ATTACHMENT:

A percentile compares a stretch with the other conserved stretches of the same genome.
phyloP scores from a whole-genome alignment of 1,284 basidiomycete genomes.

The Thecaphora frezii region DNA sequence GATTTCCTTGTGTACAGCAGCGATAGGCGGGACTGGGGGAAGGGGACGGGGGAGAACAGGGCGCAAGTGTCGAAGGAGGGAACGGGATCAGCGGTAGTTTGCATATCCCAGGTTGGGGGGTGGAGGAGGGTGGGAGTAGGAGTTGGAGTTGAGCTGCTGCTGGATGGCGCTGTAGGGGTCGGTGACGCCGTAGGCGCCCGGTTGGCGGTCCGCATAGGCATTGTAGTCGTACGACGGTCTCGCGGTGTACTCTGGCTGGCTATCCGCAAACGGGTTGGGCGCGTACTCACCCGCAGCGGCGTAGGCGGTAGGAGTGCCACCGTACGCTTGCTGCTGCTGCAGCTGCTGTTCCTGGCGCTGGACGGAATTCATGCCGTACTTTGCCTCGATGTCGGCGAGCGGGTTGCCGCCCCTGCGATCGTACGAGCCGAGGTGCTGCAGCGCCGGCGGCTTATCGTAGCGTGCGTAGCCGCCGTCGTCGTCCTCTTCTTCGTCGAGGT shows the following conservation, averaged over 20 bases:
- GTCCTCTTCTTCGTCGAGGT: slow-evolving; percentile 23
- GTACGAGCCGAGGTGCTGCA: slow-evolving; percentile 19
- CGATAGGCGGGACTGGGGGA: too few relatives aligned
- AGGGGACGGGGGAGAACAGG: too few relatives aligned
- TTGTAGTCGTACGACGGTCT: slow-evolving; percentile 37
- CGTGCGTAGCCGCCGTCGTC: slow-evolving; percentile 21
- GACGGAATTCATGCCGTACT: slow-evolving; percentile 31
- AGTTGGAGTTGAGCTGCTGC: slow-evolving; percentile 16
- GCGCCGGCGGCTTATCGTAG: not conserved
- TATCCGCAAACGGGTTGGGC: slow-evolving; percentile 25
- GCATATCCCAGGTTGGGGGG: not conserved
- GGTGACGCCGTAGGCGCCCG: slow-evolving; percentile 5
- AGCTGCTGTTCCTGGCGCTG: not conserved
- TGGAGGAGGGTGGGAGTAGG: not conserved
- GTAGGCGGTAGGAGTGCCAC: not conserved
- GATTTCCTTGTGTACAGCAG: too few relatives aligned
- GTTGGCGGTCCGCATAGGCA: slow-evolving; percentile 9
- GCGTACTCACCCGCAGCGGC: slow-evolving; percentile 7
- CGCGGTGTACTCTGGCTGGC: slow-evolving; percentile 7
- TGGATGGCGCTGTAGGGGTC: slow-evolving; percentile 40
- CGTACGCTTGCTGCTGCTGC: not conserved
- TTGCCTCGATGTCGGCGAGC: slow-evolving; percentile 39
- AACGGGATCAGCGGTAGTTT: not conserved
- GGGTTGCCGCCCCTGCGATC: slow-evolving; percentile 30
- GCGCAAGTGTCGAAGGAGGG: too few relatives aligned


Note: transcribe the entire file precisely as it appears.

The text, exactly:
A percentile compares a stretch with the other conserved stretches of the same genome.
phyloP scores from a whole-genome alignment of 1,284 basidiomycete genomes.

The Thecaphora frezii region DNA sequence GATTTCCTTGTGTACAGCAGCGATAGGCGGGACTGGGGGAAGGGGACGGGGGAGAACAGGGCGCAAGTGTCGAAGGAGGGAACGGGATCAGCGGTAGTTTGCATATCCCAGGTTGGGGGGTGGAGGAGGGTGGGAGTAGGAGTTGGAGTTGAGCTGCTGCTGGATGGCGCTGTAGGGGTCGGTGACGCCGTAGGCGCCCGGTTGGCGGTCCGCATAGGCATTGTAGTCGTACGACGGTCTCGCGGTGTACTCTGGCTGGCTATCCGCAAACGGGTTGGGCGCGTACTCACCCGCAGCGGCGTAGGCGGTAGGAGTGCCACCGTACGCTTGCTGCTGCTGCAGCTGCTGTTCCTGGCGCTGGACGGAATTCATGCCGTACTTTGCCTCGATGTCGGCGAGCGGGTTGCCGCCCCTGCGATCGTACGAGCCGAGGTGCTGCAGCGCCGGCGGCTTATCGTAGCGTGCGTAGCCGCCGTCGTCGTCCTCTTCTTCGTCGAGGT shows the following conservation, averaged over 20 bases:
- GTCCTCTTCTTCGTCGAGGT: slow-evolving; percentile 23
- GTACGAGCCGAGGTGCTGCA: slow-evolving; percentile 19
- CGATAGGCGGGACTGGGGGA: too few relatives aligned
- AGGGGACGGGGGAGAACAGG: too few relatives aligned
- TTGTAGTCGTACGACGGTCT: slow-evolving; percentile 37
- CGTGCGTAGCCGCCGTCGTC: slow-evolving; percentile 21
- GACGGAATTCATGCCGTACT: slow-evolving; percentile 31
- AGTTGGAGTTGAGCTGCTGC: slow-evolving; percentile 16
- GCGCCGGCGGCTTATCGTAG: not conserved
- TATCCGCAAACGGGTTGGGC: slow-evolving; percentile 25
- GCATATCCCAGGTTGGGGGG: not conserved
- GGTGACGCCGTAGGCGCCCG: slow-evolving; percentile 5
- AGCTGCTGTTCCTGGCGCTG: not conserved
- TGGAGGAGGGTGGGAGTAGG: not conserved
- GTAGGCGGTAGGAGTGCCAC: not conserved
- GATTTCCTTGTGTACAGCAG: too few relatives aligned
- GTTGGCGGTCCGCATAGGCA: slow-evolving; percentile 9
- GCGTACTCACCCGCAGCGGC: slow-evolving; percentile 7
- CGCGGTGTACTCTGGCTGGC: slow-evolving; percentile 7
- TGGATGGCGCTGTAGGGGTC: slow-evolving; percentile 40
- CGTACGCTTGCTGCTGCTGC: not conserved
- TTGCCTCGATGTCGGCGAGC: slow-evolving; percentile 39
- AACGGGATCAGCGGTAGTTT: not conserved
- GGGTTGCCGCCCCTGCGATC: slow-evolving; percentile 30
- GCGCAAGTGTCGAAGGAGGG: too few relatives aligned